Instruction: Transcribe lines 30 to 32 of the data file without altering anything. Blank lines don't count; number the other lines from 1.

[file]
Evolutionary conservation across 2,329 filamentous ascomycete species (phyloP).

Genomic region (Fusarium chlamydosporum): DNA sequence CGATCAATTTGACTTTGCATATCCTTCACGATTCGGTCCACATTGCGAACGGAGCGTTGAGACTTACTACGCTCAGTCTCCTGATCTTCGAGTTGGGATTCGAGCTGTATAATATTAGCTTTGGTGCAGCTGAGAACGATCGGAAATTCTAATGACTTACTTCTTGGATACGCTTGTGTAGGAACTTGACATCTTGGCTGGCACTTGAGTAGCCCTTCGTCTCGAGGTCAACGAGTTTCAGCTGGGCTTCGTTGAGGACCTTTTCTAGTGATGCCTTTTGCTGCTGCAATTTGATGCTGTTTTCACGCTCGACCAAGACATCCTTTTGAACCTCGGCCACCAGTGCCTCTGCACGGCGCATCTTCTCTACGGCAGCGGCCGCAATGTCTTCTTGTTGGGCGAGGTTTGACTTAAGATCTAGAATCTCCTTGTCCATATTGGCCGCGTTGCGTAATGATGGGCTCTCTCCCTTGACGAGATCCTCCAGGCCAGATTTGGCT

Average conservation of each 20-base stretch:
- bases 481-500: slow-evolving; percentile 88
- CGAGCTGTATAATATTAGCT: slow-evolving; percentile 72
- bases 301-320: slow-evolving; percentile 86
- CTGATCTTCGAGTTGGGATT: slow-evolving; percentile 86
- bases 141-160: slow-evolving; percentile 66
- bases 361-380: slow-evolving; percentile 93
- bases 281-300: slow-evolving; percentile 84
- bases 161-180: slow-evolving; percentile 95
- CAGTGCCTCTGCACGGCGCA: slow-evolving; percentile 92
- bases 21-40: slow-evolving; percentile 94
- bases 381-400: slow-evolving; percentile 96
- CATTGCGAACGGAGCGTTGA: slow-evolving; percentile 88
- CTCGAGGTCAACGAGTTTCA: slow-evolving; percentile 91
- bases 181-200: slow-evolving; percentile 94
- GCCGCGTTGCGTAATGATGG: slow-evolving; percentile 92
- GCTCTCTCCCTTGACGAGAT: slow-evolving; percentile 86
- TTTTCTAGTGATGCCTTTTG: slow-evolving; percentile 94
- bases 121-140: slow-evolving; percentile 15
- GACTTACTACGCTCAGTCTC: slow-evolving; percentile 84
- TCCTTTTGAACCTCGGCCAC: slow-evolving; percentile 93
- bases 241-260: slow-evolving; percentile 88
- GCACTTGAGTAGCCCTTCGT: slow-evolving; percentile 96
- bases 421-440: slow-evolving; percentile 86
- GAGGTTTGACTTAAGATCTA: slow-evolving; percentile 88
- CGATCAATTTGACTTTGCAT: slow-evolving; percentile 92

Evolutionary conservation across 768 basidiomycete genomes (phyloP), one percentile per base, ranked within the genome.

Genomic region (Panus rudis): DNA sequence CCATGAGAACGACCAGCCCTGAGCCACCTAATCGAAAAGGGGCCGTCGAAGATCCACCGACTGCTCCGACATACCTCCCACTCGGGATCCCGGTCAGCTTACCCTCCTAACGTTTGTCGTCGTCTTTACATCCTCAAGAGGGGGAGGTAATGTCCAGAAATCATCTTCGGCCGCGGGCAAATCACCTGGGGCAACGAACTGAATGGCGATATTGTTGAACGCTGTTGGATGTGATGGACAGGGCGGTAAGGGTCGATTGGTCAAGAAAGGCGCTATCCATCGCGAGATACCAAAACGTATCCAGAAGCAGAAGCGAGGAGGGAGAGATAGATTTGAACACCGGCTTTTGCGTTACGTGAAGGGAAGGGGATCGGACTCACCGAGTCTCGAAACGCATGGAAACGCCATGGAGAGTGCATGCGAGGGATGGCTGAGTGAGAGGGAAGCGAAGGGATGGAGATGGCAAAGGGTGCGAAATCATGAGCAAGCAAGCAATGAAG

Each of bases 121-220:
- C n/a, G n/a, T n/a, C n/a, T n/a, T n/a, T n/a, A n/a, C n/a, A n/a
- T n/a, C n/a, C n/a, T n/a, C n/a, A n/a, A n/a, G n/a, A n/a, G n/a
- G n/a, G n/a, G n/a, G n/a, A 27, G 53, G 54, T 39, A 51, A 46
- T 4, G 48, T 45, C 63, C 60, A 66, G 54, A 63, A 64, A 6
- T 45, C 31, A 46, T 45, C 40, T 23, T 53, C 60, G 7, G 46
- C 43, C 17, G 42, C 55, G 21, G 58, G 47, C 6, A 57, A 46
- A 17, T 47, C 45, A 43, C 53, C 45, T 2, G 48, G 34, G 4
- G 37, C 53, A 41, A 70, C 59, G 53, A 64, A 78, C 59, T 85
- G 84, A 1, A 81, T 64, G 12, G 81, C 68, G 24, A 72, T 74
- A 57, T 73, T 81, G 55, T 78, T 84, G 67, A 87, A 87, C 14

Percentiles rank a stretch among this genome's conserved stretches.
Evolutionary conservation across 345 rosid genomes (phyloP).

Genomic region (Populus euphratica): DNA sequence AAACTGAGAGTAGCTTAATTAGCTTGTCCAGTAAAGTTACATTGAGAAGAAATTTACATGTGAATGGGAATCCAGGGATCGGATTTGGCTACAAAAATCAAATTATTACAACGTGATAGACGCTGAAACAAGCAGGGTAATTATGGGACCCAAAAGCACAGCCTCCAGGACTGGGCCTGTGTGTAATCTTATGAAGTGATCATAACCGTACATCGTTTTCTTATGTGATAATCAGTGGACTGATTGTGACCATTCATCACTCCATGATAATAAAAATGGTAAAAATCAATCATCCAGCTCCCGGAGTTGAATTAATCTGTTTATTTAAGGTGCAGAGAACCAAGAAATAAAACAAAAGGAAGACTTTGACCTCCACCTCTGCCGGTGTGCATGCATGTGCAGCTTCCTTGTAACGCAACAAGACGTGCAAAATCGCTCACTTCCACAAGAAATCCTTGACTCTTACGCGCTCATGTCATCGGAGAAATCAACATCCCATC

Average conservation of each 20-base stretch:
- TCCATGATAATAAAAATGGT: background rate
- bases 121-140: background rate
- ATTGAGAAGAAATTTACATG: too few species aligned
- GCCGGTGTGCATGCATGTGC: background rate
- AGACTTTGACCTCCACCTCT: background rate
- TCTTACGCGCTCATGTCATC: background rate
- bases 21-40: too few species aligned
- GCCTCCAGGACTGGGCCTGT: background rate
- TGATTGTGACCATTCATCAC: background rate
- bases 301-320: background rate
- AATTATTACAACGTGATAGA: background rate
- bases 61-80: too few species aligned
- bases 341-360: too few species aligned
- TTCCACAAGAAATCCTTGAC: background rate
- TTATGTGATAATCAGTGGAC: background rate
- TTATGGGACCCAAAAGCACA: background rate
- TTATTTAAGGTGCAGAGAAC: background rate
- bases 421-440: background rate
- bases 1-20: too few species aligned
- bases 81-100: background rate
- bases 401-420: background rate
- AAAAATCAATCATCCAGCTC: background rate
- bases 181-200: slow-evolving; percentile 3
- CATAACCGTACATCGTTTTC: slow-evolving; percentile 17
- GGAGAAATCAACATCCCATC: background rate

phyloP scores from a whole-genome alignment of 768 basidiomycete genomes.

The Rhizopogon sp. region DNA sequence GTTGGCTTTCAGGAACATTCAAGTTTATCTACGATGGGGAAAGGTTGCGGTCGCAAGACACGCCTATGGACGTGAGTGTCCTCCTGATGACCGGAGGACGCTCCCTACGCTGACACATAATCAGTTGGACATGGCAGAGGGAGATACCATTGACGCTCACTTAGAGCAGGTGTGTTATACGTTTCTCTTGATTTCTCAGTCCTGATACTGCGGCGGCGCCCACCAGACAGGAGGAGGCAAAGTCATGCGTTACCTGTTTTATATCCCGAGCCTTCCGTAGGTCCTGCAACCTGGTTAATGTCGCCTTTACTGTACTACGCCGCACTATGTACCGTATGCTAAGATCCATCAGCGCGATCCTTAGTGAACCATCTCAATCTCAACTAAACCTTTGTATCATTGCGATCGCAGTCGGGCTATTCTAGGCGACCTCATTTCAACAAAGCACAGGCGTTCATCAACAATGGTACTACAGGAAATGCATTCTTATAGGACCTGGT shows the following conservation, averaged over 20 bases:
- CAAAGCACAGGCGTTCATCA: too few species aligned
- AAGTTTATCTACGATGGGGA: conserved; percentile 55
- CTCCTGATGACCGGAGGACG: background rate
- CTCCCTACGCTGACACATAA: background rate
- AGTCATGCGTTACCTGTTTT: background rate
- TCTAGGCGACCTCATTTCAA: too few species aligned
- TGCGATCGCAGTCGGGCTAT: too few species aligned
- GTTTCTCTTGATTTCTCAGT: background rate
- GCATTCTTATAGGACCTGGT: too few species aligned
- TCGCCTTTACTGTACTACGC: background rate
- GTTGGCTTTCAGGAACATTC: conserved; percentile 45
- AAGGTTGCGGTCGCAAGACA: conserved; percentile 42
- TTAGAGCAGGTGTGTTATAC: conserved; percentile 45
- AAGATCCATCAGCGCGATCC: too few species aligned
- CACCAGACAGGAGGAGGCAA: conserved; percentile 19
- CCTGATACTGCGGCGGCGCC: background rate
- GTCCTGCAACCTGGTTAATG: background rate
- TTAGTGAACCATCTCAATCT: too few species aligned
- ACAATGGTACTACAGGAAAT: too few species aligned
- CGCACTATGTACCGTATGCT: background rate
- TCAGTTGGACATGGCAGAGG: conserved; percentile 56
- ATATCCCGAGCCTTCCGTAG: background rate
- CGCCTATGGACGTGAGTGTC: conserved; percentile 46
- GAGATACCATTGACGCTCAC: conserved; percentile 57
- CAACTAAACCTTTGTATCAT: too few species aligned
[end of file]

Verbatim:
Genomic region (Panus rudis): DNA sequence CCATGAGAACGACCAGCCCTGAGCCACCTAATCGAAAAGGGGCCGTCGAAGATCCACCGACTGCTCCGACATACCTCCCACTCGGGATCCCGGTCAGCTTACCCTCCTAACGTTTGTCGTCGTCTTTACATCCTCAAGAGGGGGAGGTAATGTCCAGAAATCATCTTCGGCCGCGGGCAAATCACCTGGGGCAACGAACTGAATGGCGATATTGTTGAACGCTGTTGGATGTGATGGACAGGGCGGTAAGGGTCGATTGGTCAAGAAAGGCGCTATCCATCGCGAGATACCAAAACGTATCCAGAAGCAGAAGCGAGGAGGGAGAGATAGATTTGAACACCGGCTTTTGCGTTACGTGAAGGGAAGGGGATCGGACTCACCGAGTCTCGAAACGCATGGAAACGCCATGGAGAGTGCATGCGAGGGATGGCTGAGTGAGAGGGAAGCGAAGGGATGGAGATGGCAAAGGGTGCGAAATCATGAGCAAGCAAGCAATGAAG

Each of bases 121-220:
- C n/a, G n/a, T n/a, C n/a, T n/a, T n/a, T n/a, A n/a, C n/a, A n/a